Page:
Small business hyperlocal marketing is about reaching your target customers in your trade area. If you know your customers will travel 2.5 miles to your business, that’s your trade area. It will then be important to deliver marketing to people in that 2.5 mile trade area.
There are multiple companies that make hyperlocal advertising possible, including Brill Media. We use tools including Basis, RTBIQ, Foursquare, Simpli.fi and The Trade Desk to reach targeted customers in a businesses trade area.
The article speaks to the marketing playbook that’s available through American Express and their small business initiative. Take into account that 85% of American adults have smart phones, with higher compositions among Hispanic and African American audiences, it’s critical to acknowledge and use the power that smart phones make available to consumers.
What is that power? It’s the latitude and longitude coordinates of the smartphone that are being passed back to mobile apps and advertising companies who track that information. The power comes from consumers who are able to make decisions about where they want to eat with a few quick taps into Yelp, Instagram and Open Table. It’s the searches that a consumer will conduct on the run while they are shopping. Finally, it’s the points of interaction the consumer takes while they wait, and they get onto Facebook, Twitter and Pinterest to share a story, place a comment, or watch a video. At all these points there are opportunities for your business to interject, communicate a message, provide value and make your marketing as intelligent and sophisticated as the work that enterprise marketers do.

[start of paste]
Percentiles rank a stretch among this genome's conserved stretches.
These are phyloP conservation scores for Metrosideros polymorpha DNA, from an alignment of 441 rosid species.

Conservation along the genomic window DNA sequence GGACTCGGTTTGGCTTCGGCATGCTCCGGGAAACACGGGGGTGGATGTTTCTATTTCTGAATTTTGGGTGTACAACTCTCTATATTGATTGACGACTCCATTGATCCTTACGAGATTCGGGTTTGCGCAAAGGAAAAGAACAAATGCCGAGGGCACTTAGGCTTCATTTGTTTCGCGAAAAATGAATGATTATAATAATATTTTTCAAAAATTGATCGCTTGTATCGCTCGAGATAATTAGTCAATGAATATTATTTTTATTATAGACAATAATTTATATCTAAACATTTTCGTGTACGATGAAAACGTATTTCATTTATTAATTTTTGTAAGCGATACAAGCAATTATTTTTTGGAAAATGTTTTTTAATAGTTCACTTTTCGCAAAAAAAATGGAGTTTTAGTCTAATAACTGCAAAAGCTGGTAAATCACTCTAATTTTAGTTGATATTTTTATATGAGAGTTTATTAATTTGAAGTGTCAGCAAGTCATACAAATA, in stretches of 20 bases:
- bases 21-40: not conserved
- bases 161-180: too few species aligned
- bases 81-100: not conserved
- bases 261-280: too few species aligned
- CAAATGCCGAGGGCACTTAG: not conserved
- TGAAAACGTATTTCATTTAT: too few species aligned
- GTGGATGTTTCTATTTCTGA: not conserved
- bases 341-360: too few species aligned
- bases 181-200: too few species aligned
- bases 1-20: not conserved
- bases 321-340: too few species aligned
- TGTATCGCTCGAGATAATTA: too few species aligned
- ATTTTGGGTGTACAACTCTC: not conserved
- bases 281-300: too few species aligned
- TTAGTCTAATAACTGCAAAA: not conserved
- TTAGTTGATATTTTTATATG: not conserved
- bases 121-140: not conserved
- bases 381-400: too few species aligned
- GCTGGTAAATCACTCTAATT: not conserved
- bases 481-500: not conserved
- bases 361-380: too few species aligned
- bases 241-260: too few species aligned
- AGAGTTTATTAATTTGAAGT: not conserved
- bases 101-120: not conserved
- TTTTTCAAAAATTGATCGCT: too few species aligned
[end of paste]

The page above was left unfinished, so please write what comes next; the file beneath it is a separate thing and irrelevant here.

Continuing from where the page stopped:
The latitude and longitude marketing is a straight forward part of geo-location advertising. Say you want to reach people a mile around a location where your consumer shops. Place a pin, and serve ads to all the people in that geo-radius. When they go onto a mobile app and get an ad, we want your business’ ad to be seen. This all becomes much more valuable than standard advertising because you can send very specific messages to people because you know where they are right now. This is precision marketing, and it’s scalable. Marketers are replicating that targeting across the country, the state or the city. For a quick service restaurant there are ads being served right now to people who visit competitive restaurants. Using geo-aware create your ads speak to the opportunity available to the consumer: a map with a location to your restaurant that shows the exact distance between where the consumer is right now, and the store address.
Social messaging is key, and very different from social advertising. This is ensuring that people are posting content about your business, and tagging your business in those posts, as an element of social proof. For restaurants, as an example, the key here is to post your own social messaging on sites like Instagram, Facebook, Twitter and Yelp. It’s then working with influencers who have social reach and that tag their food pictures to your owned social media accounts.
Social content marketing is important to this ecosystem because people are communicating messages to their friends, families and followers. Messages are based on passions, interests and exciting real world events that need to be shared right now. On Twitter, Facebook and Instagram serve ads to people down to a mile radius of your store address. Use your videos, pictures and compelling text to reach a very precise audience: people who are within a mile of your restaurant, and who are interested in specific things related to your business, such as foodies for restaurants and sneakerheads for a retail shoe store.
In mobile search ads serve customized ad copy that links to your page and your offer based on targeted search terms. This is a use of standard search marketing, and for geo-location advertisers you can ensure your ads are served down to cities and zip codes.